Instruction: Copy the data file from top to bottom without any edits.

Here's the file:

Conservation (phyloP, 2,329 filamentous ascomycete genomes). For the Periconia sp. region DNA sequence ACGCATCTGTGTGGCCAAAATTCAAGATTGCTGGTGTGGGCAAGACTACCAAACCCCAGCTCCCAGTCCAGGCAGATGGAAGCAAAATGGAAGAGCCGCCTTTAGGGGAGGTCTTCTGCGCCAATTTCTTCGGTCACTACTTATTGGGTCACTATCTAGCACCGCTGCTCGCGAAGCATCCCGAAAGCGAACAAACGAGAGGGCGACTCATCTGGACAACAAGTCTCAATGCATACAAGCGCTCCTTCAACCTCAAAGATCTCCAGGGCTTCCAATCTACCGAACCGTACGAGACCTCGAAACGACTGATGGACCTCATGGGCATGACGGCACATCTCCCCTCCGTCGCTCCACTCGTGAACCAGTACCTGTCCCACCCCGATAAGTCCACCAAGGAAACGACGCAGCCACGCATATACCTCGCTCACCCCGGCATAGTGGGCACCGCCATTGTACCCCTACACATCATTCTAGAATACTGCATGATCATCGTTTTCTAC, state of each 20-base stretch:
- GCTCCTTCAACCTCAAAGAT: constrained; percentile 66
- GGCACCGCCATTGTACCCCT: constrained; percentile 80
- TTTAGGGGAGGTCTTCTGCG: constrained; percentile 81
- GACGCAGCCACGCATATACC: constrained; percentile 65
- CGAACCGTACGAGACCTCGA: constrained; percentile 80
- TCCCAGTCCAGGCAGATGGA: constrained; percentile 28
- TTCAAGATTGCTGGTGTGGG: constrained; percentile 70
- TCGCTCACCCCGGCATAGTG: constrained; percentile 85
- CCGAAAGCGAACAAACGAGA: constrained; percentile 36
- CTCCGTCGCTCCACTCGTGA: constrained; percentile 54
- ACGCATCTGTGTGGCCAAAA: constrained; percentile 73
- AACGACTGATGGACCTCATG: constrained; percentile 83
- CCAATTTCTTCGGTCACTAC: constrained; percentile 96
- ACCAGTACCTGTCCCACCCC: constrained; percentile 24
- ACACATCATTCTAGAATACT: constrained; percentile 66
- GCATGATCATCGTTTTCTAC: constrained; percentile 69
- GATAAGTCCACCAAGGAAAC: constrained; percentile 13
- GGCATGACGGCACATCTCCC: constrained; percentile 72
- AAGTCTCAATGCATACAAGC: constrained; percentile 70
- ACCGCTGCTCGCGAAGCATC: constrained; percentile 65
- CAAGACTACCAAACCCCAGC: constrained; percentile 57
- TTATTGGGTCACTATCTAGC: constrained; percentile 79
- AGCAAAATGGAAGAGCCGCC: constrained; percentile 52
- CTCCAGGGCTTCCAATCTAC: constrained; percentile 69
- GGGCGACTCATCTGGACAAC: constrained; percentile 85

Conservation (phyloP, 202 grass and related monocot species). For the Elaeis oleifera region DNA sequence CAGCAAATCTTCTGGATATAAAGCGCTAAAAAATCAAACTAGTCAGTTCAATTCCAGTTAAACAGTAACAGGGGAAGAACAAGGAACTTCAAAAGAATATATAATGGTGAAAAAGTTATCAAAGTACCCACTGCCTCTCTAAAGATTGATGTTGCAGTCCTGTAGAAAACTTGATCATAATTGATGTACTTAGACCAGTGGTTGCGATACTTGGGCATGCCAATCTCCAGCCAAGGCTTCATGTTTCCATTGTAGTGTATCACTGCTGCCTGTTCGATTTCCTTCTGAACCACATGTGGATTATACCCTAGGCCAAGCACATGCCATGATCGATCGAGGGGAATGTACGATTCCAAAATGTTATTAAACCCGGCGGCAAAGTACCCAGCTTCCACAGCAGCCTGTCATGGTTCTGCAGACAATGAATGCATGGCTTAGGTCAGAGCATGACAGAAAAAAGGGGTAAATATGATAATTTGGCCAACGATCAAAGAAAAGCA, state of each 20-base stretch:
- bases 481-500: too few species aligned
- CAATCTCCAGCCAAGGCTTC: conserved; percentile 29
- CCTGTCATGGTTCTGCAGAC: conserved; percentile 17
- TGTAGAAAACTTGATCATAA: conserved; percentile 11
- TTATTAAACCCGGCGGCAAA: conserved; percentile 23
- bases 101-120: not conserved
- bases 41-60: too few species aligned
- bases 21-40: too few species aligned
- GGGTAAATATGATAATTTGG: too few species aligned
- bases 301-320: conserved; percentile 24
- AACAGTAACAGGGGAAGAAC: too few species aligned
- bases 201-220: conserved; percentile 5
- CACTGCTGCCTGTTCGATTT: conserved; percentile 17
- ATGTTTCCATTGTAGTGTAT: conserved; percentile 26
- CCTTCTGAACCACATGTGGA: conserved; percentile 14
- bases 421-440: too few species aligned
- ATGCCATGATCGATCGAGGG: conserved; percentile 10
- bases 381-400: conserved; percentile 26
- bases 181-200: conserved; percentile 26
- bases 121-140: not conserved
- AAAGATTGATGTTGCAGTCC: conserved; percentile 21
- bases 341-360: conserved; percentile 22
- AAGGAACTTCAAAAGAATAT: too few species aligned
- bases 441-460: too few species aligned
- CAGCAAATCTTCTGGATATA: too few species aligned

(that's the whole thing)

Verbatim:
Conservation (phyloP, 2,329 filamentous ascomycete genomes). For the Periconia sp. region DNA sequence ACGCATCTGTGTGGCCAAAATTCAAGATTGCTGGTGTGGGCAAGACTACCAAACCCCAGCTCCCAGTCCAGGCAGATGGAAGCAAAATGGAAGAGCCGCCTTTAGGGGAGGTCTTCTGCGCCAATTTCTTCGGTCACTACTTATTGGGTCACTATCTAGCACCGCTGCTCGCGAAGCATCCCGAAAGCGAACAAACGAGAGGGCGACTCATCTGGACAACAAGTCTCAATGCATACAAGCGCTCCTTCAACCTCAAAGATCTCCAGGGCTTCCAATCTACCGAACCGTACGAGACCTCGAAACGACTGATGGACCTCATGGGCATGACGGCACATCTCCCCTCCGTCGCTCCACTCGTGAACCAGTACCTGTCCCACCCCGATAAGTCCACCAAGGAAACGACGCAGCCACGCATATACCTCGCTCACCCCGGCATAGTGGGCACCGCCATTGTACCCCTACACATCATTCTAGAATACTGCATGATCATCGTTTTCTAC, state of each 20-base stretch:
- GCTCCTTCAACCTCAAAGAT: constrained; percentile 66
- GGCACCGCCATTGTACCCCT: constrained; percentile 80
- TTTAGGGGAGGTCTTCTGCG: constrained; percentile 81
- GACGCAGCCACGCATATACC: constrained; percentile 65
- CGAACCGTACGAGACCTCGA: constrained; percentile 80
- TCCCAGTCCAGGCAGATGGA: constrained; percentile 28
- TTCAAGATTGCTGGTGTGGG: constrained; percentile 70
- TCGCTCACCCCGGCATAGTG: constrained; percentile 85
- CCGAAAGCGAACAAACGAGA: constrained; percentile 36
- CTCCGTCGCTCCACTCGTGA: constrained; percentile 54
- ACGCATCTGTGTGGCCAAAA: constrained; percentile 73
- AACGACTGATGGACCTCATG: constrained; percentile 83
- CCAATTTCTTCGGTCACTAC: constrained; percentile 96
- ACCAGTACCTGTCCCACCCC: constrained; percentile 24
- ACACATCATTCTAGAATACT: constrained; percentile 66
- GCATGATCATCGTTTTCTAC: constrained; percentile 69
- GATAAGTCCACCAAGGAAAC: constrained; percentile 13
- GGCATGACGGCACATCTCCC: constrained; percentile 72
- AAGTCTCAATGCATACAAGC: constrained; percentile 70
- ACCGCTGCTCGCGAAGCATC: constrained; percentile 65
- CAAGACTACCAAACCCCAGC: constrained; percentile 57
- TTATTGGGTCACTATCTAGC: constrained; percentile 79
- AGCAAAATGGAAGAGCCGCC: constrained; percentile 52
- CTCCAGGGCTTCCAATCTAC: constrained; percentile 69
- GGGCGACTCATCTGGACAAC: constrained; percentile 85

Conservation (phyloP, 202 grass and related monocot species). For the Elaeis oleifera region DNA sequence CAGCAAATCTTCTGGATATAAAGCGCTAAAAAATCAAACTAGTCAGTTCAATTCCAGTTAAACAGTAACAGGGGAAGAACAAGGAACTTCAAAAGAATATATAATGGTGAAAAAGTTATCAAAGTACCCACTGCCTCTCTAAAGATTGATGTTGCAGTCCTGTAGAAAACTTGATCATAATTGATGTACTTAGACCAGTGGTTGCGATACTTGGGCATGCCAATCTCCAGCCAAGGCTTCATGTTTCCATTGTAGTGTATCACTGCTGCCTGTTCGATTTCCTTCTGAACCACATGTGGATTATACCCTAGGCCAAGCACATGCCATGATCGATCGAGGGGAATGTACGATTCCAAAATGTTATTAAACCCGGCGGCAAAGTACCCAGCTTCCACAGCAGCCTGTCATGGTTCTGCAGACAATGAATGCATGGCTTAGGTCAGAGCATGACAGAAAAAAGGGGTAAATATGATAATTTGGCCAACGATCAAAGAAAAGCA, state of each 20-base stretch:
- bases 481-500: too few species aligned
- CAATCTCCAGCCAAGGCTTC: conserved; percentile 29
- CCTGTCATGGTTCTGCAGAC: conserved; percentile 17
- TGTAGAAAACTTGATCATAA: conserved; percentile 11
- TTATTAAACCCGGCGGCAAA: conserved; percentile 23
- bases 101-120: not conserved
- bases 41-60: too few species aligned
- bases 21-40: too few species aligned
- GGGTAAATATGATAATTTGG: too few species aligned
- bases 301-320: conserved; percentile 24
- AACAGTAACAGGGGAAGAAC: too few species aligned
- bases 201-220: conserved; percentile 5
- CACTGCTGCCTGTTCGATTT: conserved; percentile 17
- ATGTTTCCATTGTAGTGTAT: conserved; percentile 26
- CCTTCTGAACCACATGTGGA: conserved; percentile 14
- bases 421-440: too few species aligned
- ATGCCATGATCGATCGAGGG: conserved; percentile 10
- bases 381-400: conserved; percentile 26
- bases 181-200: conserved; percentile 26
- bases 121-140: not conserved
- AAAGATTGATGTTGCAGTCC: conserved; percentile 21
- bases 341-360: conserved; percentile 22
- AAGGAACTTCAAAAGAATAT: too few species aligned
- bases 441-460: too few species aligned
- CAGCAAATCTTCTGGATATA: too few species aligned